"I believe ableism is often the forgotten prejudice," writes Hannah Diviney. But there are things you can do to help. Supplied: Hannah Diviney/ABC Everyday: Luke Tribe
Ableism. If I asked you to define that word, would you know where to start?
Do you even know what it is — beyond the obvious use of two or three well-known insults?
Across the board, I believe ableism is often the forgotten prejudice. The one so well absorbed into society's structures that many people don't even notice it's there.
Think about it: I bet you barely notice when you step over the gap between the train and the platform — a gap my wheels cannot cross on their own.
And when you step through a narrow doorway into a crowded shop, I'm likely to be left sitting outside because my wheelchair won't fit through the door. Or if it does, the shop will often be too small for me to fit comfortably.
For those who need clarity, ableism refers to discrimination and social prejudice against those of us who are disabled, born from the often unconscious and unrecognised belief that able-bodied bodies are superior to disabled ones.
Do you need to sit with that for a minute? Does it twist uncomfortably in your chest? It might feel confronting to think about — because coming to terms with any kind of privilege is hard and uncomfortable work at times.
But if you're willing, I have some ideas on what you can do to be a better ally to me and the millions of others around the world who make up the disabled community.
See, I have this physical disability called Cerebral Palsy, which affects my gross and fine motor skills. That basically means the messages don't travel from my brain along the clearest route to whatever part of my body I want to move or use. Instead, they get lost and scrambled, so it's easier for me to navigate the world in a wheelchair.
Understand that my experiences as a disabled woman are just that — mine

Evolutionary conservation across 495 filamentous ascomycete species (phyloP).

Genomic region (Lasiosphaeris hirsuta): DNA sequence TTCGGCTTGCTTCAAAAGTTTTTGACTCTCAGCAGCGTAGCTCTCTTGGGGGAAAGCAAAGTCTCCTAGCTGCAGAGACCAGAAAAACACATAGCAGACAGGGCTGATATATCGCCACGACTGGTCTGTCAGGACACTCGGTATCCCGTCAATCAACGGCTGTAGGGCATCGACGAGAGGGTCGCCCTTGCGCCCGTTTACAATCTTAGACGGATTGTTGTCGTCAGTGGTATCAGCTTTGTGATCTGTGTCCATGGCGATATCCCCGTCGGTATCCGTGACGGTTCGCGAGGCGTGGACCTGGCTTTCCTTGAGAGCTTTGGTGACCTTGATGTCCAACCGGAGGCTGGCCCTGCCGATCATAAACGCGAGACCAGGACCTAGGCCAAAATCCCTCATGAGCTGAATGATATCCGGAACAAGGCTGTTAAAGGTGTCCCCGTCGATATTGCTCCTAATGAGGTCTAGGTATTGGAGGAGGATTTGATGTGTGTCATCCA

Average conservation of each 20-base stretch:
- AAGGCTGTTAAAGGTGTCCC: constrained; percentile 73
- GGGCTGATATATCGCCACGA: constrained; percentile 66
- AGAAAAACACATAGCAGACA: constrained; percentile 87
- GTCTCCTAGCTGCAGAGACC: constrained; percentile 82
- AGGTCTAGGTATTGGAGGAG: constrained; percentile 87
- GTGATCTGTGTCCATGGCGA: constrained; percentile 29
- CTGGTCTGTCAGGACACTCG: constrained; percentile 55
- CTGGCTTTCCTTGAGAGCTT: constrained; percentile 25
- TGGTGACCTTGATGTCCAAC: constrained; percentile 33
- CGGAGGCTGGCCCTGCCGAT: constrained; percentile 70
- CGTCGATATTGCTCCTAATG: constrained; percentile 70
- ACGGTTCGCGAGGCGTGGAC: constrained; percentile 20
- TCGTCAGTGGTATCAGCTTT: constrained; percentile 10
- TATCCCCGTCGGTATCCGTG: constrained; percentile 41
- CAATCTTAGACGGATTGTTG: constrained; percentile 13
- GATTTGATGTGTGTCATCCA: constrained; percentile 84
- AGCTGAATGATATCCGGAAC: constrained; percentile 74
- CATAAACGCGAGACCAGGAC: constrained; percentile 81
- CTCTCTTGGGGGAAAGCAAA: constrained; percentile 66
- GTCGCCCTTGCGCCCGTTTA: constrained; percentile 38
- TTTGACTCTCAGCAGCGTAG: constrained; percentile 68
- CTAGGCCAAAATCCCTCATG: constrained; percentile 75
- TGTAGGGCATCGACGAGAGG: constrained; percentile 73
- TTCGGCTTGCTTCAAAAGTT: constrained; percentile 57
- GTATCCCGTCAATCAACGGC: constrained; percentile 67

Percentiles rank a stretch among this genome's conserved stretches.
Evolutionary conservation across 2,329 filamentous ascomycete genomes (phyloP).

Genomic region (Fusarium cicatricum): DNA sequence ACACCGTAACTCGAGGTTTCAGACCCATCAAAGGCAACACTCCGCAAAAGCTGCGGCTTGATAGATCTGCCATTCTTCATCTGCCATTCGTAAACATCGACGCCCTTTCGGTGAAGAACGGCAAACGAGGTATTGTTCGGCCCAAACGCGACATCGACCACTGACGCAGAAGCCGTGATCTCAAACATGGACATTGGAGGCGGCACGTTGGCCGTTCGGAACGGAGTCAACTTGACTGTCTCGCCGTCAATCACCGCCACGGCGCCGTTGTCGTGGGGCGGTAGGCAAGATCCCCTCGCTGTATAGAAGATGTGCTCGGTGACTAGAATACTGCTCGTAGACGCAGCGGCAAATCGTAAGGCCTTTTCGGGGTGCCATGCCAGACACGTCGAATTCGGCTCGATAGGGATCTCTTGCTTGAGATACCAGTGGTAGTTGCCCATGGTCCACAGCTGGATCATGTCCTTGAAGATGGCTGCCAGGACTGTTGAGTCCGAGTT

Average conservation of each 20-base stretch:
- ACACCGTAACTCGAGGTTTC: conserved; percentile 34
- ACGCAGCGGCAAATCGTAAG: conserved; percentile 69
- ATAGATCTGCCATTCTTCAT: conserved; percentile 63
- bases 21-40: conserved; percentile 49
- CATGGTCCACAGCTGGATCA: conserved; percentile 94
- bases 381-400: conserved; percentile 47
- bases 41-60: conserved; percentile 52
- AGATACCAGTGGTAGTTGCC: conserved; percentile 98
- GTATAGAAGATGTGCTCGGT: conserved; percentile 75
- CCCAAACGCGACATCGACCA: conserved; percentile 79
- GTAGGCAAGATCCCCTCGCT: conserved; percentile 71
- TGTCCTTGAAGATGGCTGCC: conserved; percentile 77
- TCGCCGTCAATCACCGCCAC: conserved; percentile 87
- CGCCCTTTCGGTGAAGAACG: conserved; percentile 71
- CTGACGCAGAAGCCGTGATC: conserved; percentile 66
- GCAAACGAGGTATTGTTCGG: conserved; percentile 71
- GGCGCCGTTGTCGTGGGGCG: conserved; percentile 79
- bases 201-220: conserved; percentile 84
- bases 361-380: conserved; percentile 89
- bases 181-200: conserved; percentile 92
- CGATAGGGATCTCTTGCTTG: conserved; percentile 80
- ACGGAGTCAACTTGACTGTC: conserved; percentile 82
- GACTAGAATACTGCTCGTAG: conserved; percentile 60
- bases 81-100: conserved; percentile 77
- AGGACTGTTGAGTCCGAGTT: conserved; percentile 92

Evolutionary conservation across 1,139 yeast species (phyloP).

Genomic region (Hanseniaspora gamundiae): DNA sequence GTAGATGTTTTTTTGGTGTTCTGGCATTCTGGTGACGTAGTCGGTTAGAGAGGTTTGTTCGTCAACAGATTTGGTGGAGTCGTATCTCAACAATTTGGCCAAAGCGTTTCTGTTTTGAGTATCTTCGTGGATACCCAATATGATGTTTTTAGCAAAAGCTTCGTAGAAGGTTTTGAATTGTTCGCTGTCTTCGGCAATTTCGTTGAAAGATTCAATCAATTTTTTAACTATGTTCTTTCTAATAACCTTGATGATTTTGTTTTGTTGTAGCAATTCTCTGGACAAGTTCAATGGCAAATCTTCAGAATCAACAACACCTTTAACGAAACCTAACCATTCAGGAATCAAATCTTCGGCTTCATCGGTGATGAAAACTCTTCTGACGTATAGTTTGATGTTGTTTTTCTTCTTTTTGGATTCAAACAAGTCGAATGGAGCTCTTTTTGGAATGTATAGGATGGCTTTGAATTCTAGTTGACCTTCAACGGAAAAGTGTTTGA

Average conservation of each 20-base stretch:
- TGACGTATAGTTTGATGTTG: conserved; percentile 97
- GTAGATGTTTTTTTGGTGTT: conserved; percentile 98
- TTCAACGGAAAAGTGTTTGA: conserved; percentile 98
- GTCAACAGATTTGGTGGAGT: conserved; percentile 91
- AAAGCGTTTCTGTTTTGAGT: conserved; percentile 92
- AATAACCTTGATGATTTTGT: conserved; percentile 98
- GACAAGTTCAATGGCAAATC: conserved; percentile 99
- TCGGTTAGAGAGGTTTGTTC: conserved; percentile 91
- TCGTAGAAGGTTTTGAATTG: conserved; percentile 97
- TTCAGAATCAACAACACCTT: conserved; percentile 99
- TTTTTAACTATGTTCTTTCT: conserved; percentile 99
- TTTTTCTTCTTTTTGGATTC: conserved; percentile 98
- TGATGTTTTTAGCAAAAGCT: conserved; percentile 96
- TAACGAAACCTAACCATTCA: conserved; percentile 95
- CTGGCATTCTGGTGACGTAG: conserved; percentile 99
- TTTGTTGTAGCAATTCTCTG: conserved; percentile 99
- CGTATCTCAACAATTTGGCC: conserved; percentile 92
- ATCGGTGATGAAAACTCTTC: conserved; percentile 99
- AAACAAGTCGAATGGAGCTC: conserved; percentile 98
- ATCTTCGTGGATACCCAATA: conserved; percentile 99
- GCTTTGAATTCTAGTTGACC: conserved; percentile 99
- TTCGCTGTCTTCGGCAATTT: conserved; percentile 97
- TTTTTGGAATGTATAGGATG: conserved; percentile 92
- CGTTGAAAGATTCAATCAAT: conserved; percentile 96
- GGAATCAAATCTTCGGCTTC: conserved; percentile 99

Your first lesson in how to be a better ally? Know that my experiences are not indicative of, nor am I a mouthpiece for, everybody in the disabled community.
You cannot lump us all in together. We have complex individual needs, interests, desires and goals for our own lives, which brings me to my second piece of advice.
If you want to know things about us, talk to us
Not over our heads or to people you assume are our carers. Sometimes they're just friends or even strangers we happen to be standing next to.
Also, the experience of those who are disability-adjacent (parent, carer, friend and so on) is not a substitute for the lived experience of a disabled person.
If your child asks questions when they see us, don't shush them
Kids are sponges; they pick up on stuff and they're curious. Give them the opportunity to learn from us and see that even though we're a little different, that does not equate to wrong or scary or something to look away from.
How you react to us in front of your kids plants the seed for how they're going to view disabled people and more broadly, anyone who is different from them for the rest of their lives — so please, make it a positive learning experience.